Infertility is a problem which is evenly split between men and women. Yet it is often focused around the woman — perhaps because treatment such as IVF involves her body and it is her body that gives birth. As a result, men’s feelings can sometimes be neglected, leaving feelings of guilt, shame or loneliness with no outlet.
Male infertility is when a man has a smaller chance of getting his partner pregnant and usually depends on the quality of the sperm cells. It is something that many men experience — so you are not alone.
Infertility can have numerous causes including health reasons, genetics, fitness, and disease.
There are a number of factors which may affect male fertility:
- Sperm DNA fragmentation — the separation or breaking of DNA strands into pieces. Sperm DNA fragmentation is associated with infertility and early miscarriage.
- Sperm DNA decondensation — a reflection of faulty compaction or unravelled DNA. Sperm DNA decondensation is also associated with infertility however has frequently been neglected.
- Testosterone levels — in some men infertility can be a result of low levels of testosterone.
- Sperm motility — the sperm’s ability to swim, which is measured as the percentage of moving sperm cells in a sample of semen.
- Sperm count — the number of sperm cells in a given amount of semen.
- Sperm morphology — the shape/form of the sperm and the size of the sperm.
- Impotence — also known as erectile dysfunction, this is when a man is not able to develop and maintain an erection.
Science-backed ways to boost fertility naturally
Take a supplement
Male fertility supplements can conveniently help both men and women, but the nutritional micronutrients found in Impryl are especially important for men with sperm that has oxidative damage — which causes DNA fragmentation.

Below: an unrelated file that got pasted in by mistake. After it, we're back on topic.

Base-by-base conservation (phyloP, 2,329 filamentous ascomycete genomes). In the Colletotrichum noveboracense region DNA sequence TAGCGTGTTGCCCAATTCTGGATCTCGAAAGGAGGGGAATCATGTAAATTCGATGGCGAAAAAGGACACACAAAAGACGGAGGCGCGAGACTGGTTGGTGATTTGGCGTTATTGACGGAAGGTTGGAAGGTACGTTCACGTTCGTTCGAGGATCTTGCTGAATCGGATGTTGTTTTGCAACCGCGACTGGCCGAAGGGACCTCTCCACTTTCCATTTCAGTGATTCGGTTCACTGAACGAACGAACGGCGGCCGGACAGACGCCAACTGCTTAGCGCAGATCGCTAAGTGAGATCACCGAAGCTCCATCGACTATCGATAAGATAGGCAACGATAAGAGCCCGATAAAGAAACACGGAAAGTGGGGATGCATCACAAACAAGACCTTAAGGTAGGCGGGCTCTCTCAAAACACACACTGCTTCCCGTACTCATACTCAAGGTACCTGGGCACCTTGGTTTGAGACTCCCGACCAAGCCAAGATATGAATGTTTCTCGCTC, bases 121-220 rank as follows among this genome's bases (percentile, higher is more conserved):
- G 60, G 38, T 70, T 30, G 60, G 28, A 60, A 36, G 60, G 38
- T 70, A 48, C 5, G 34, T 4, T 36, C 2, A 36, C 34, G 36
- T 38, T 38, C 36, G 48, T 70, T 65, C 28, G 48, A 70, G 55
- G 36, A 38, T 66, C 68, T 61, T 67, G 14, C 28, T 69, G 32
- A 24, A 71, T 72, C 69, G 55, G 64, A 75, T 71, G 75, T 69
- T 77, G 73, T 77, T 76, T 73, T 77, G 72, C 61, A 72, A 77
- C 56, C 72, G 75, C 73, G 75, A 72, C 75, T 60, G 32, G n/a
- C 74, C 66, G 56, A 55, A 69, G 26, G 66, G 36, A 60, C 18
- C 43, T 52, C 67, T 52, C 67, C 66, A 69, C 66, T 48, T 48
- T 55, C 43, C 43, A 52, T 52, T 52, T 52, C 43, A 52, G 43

All too often, men take strong antioxidants to try to improve the health of the sperm, but this can lead to reductive stress and another damage to your sperm —DNA decondensation. Taking Impryl can help you treat DNA fragmentation while avoiding DNA decondensation. A long course of Impryl can help if you have a sperm DNA Fragmentation Index (DFI) and/or Sperm Decondensation Index (SDI) higher than 20%.
In fact, clinical data shows that Impryl can help men who have even failed with Assisted Reproductive Technologies (ART) and may achieve a pregnancy if their DFI and/or SDI is reduced after treatment with the micronutrients in Impryl.
2. Manage your stress
Stress has been found to affect fertility and reduce libido. This is because long periods of stress increase your levels of cortisol. When cortisol levels go up, testosterone levels go down.
If you have anxiety or depression, it is important that you talk to your GP. However, for lower levels of stress, stress management can involve meditating, exercising, spending time outdoors or socialising.
3. Exercise regularly
Studies show that exercising can raise your testosterone levels.
4. Avoid heavy alcohol consumption
Heavy alcohol consumption can reduce testosterone by:
- Increasing cortisol, which can decrease testosterone.
- Damaging Leydig cells in the testes which produce testosterone.
- Increasing the conversion of testosterone to estrogen in the body.
- Utilising nicotinamide adenine dinucleotide (NAD+), which is used for both testosterone synthesis and alcohol metabolism. When you drink alcohol, NAD+ is busy metabolizing the alcohol rather than synthesizing testosterone.
- Releasing endorphins, which make you feel happy and relaxed but can also disrupt testosterone synthesis.
4. Lose excess weight
Overweight men are more likely to have lower sperm count — so a balanced diet and exercise are a priority.
5. Get between 7-9 hours sleep a night
Too little or too much sleep has been linked to poor sperm quality.
Men are affected by infertility all over the globe. Luckily there are ways in which you can boost male fertility and they are all part of a healthy lifestyle. If you follow these tips, you will increase your chances of getting pregnant at the same time as improving your overall health.